The number of English football clubs suffering from financial difficulties has doubled in a year, according to a new study by insolvency firm Begbies Traynor.
Although soaring revenues and a stricter regulatory environment has curtailed the number of clubs living beyond their means in the Premier League and Championship, four teams in the bottom two tiers of the Football League have been identified as in financial distress.
That includes three clubs in League One where attendances are at their highest levels since 2012, but the average club is estimated to earn just over £1m a season from TV contracts, compared to £6.3m in the Championship and well over £100m in the Premier League.
“When you get to the lower divisions money is tight and there isn’t such a big income from TV rights,” partner Gerald Krasner told City A.M.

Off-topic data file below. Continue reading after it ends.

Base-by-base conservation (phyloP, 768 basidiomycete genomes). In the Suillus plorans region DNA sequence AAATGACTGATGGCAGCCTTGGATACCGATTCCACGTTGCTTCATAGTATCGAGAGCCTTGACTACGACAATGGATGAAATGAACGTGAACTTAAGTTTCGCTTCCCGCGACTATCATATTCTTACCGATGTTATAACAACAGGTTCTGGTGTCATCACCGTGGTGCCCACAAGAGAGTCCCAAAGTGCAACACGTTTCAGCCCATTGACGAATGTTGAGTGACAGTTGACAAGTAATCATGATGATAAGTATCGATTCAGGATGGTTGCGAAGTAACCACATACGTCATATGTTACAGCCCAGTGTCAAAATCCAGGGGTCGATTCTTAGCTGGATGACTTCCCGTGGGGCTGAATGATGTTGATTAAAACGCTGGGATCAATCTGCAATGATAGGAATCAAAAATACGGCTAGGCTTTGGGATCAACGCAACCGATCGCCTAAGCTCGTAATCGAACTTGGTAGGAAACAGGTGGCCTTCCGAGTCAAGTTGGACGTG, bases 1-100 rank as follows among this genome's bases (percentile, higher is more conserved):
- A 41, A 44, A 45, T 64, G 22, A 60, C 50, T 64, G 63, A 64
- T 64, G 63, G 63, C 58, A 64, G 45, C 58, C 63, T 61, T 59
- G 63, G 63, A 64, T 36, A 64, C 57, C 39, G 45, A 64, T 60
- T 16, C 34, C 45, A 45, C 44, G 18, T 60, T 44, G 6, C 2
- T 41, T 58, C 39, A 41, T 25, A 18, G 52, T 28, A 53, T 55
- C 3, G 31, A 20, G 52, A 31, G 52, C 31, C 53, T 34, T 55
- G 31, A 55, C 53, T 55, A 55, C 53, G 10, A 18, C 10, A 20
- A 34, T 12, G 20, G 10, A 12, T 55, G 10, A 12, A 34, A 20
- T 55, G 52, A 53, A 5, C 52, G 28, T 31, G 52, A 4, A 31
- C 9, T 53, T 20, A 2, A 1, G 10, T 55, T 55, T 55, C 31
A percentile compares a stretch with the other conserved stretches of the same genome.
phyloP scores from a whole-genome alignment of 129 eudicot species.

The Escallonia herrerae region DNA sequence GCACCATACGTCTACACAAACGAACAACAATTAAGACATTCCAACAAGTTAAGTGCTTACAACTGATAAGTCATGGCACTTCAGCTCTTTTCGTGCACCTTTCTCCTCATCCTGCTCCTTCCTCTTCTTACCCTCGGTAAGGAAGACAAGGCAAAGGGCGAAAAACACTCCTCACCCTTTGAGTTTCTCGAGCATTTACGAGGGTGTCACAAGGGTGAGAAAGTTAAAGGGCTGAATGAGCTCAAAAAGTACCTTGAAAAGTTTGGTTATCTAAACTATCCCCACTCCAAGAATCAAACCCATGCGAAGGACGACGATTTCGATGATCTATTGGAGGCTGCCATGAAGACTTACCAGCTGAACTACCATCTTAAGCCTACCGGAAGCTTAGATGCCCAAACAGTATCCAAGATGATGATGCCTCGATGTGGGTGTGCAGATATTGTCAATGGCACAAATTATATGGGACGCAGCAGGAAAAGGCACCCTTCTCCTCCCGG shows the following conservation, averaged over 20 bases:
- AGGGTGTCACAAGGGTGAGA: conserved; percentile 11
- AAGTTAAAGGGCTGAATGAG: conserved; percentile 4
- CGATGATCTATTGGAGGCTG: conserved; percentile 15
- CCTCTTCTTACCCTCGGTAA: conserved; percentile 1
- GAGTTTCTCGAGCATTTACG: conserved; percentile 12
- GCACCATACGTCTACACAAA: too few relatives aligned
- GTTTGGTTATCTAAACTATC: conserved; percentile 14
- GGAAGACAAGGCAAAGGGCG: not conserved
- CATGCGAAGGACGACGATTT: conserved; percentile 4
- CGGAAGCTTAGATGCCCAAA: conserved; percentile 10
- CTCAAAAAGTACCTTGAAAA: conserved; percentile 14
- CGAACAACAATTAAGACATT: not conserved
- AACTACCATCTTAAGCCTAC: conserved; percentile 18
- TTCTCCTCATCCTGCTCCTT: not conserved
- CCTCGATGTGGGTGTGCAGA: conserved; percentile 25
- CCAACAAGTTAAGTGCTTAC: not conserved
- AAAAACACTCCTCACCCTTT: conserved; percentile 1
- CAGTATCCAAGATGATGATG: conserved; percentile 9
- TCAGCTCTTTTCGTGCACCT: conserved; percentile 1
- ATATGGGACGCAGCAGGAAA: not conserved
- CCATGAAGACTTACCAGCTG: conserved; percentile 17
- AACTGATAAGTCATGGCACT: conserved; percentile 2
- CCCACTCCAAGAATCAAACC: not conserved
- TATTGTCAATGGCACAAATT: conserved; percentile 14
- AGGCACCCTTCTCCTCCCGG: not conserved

“Clubs can’t simply spend £1m to get results. Coming out of the Championship into League One is horrendous [for a club’s finances].”
Despite the increase in clubs in financial distress from two to four, English football is still on a trend towards greater financial health thanks to financial fair play rules which impose a maximum loss over a three-year period on Championship clubs.
Premier League teams are subject to short-term cost controls limiting the amount they can increase their wage bill each season, while League One and League Two clubs can only spend a respective 60 per cent and 55 per cent of turnover on player wages.
“Overall we’re seeing fewer administrations,” said Krasner.
“If clubs are in trouble they often get sold to a new owner who will inject money rather than going bust.
“The financial fair play rules have made a difference. We’re seeing a more realistic approach in the game.”